on two cubes, even a long rectangle with three pallets a side has a
better wall to volume ratio. However, the center of the pentagon is an
arm reach from the edge. If all the walls are closed and you have shapes
with a larger diameter, you may not be able to drop the fresh material
in the center. So be careful of the composter getting too big unless you're a bodybuilder.
The importance of being able to reach the center of the heap is that the heap is built up with non fecal dry organic material (like grass or straw) around the edge, and the humanure in a hollow in the middle. After emptying the buckets, the contents is quickly covered with more organic material, like a lid, so that there is an envelope or box around the sides and top of the humanure. This envelope of organic material keeps the heat in, prevents fly access, blocks off and absorbs smells, and prevents any exposure of human feces on the sides or top of the heap. When making the first manure deposit, it must also rest on a layer of dry organic material. Thereafter, each new deposit will rest on material that has been decomposing for a longer time and is full of microbes that will quickly attack the new material and feed off it.
Thus the humanure remains entirely shut in till it is thoroughly digested by the composting microbes and represent no threat to health.
The composters have a wall of about fifteen to twenty centimeters around the edge which never decomposes, because it dries out quickly, is cooler and contains fewer nutrients than the centre. In the cubic composter this un-decomposed material almost dominates the composted manure in quantity. It is better to have a more thorough processing, with more heat, and for that you need more volume at the heart of the heap. The heat will get rid of pathogens as well as weed and especially grass seeds, as we use grass for covering. If the pentagons also have a twenty centimeter wall of undecomposed material, the hot heart of the composter is huge by comparison to the cube, leading to more processing and sanitation.
In an unoccupied area of the garden, I measured the pentagonal shapes out, and drove stakes into the ground at the future corners. Then I emptied the old cubic composters and took them apart and moved them to the new location. After tying the cable ties tight I noticed that the new structure is a lot more wind stable. It was a typical gusty Cape summer day and they didn't move at all, whereas the old cubic ones were rocking and vibrating a bit. I'm so pleased as this bodes well for their stability over the coming seasons.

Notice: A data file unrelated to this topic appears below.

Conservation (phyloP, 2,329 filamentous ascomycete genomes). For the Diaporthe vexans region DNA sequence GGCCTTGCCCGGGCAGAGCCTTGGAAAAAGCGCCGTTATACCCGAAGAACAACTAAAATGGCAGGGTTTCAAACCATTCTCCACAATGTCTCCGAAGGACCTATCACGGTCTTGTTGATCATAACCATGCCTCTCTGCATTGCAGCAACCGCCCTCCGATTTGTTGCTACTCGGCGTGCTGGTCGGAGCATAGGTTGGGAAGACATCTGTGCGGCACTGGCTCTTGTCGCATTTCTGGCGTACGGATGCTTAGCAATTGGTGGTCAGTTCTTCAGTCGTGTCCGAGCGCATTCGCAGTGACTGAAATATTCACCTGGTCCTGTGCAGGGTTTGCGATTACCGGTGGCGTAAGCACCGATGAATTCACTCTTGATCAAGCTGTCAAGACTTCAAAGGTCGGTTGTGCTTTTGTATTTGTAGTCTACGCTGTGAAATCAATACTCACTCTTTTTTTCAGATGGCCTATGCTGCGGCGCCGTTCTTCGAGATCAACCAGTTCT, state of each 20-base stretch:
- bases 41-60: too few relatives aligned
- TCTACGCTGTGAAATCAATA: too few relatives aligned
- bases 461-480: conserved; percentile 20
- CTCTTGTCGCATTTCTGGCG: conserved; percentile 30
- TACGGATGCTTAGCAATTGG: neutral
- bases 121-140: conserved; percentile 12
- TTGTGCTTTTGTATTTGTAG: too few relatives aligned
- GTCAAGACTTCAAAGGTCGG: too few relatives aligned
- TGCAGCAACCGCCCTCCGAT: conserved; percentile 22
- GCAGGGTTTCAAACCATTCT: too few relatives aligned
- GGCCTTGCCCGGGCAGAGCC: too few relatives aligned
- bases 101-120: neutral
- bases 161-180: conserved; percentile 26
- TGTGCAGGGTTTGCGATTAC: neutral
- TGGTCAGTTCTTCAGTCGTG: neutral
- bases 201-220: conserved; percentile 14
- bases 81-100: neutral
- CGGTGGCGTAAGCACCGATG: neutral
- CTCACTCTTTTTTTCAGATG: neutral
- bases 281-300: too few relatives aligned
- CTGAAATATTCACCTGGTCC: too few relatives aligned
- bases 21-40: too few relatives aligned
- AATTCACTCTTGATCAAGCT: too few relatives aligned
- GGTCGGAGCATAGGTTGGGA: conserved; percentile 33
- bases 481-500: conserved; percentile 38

In our climate, aeration is not difficult to provide. The material tends
to remain dry, and the problem is keeping the heap damp enough to
decompose. I have a two cubic meter heap of grass in another
location, which refused to decompose till I began to wet it daily
with about five liters of water and urine, and that seems to be
working. To keep this pentagonal heap damp enough, I intend to
line the pallets with plastic from top to bottom. Another purpose of the liner will be to prevent fly access, so that we don't start breeding them and cause offense in the neighborhood.
This lining with plastic may be counter
productive in wet cold climates, and could lead to a very anaerobic
compost heap, with bad smells and a lot of methane production. In
cold wet climates keeping the heap dry and well aerated is more problematic. The composter can be roofed over, to keep the rain out, and let oxygen in.
At the moment one of the chambers is full of twigs as we we have cut down a lot of our thorn tree. It will be used for mulch when areas of the garden need it, as Vachellia (used to be Acacia) karroo or 'sweet thorn' is a nitrogen fixer. The thorny branches also deter scratching birds and other digging animals, and snails. Placed on paths, the smaller sticks are slowly ground into the earth by (booted) feet. The other chamber contains all the remaining compost from the cubic composter, and a massive heap of weeds I pulled up two weeks ago and about three bags of dry material. You can see that there is still a lot of room in the composter. I watered it and covered it with a tarp to keep it from drying out. I have sourced toxin free sawdust from a local mill and we can collect this week and start composting humanure again.
tarp cover to keep moisture
temporary mulch storage bin
I compost humanure because I'm mad about self sufficiency, and my garden, but also in order to sequester carbon in my garden soil. The rich compost will allow plants to thrive and sequester carbon during photosynthesis, releasing it deep below the ground to become part of the humic complexes in the soil. The idea that composting can help sequester carbon is found in much permaculture writing and has been confirmed by Whendee Silver's research at UC Berkeley. The deeper the roots can discharge the carbon into the soil, the better, so trees bury the carbon deeper. I'm slowly turning my garden from a shrub based food forest into a tree based one. In a few years this place will be thick with fruit and berry trees and I hope to be living a carbon neutral life, if not a carbon negative one.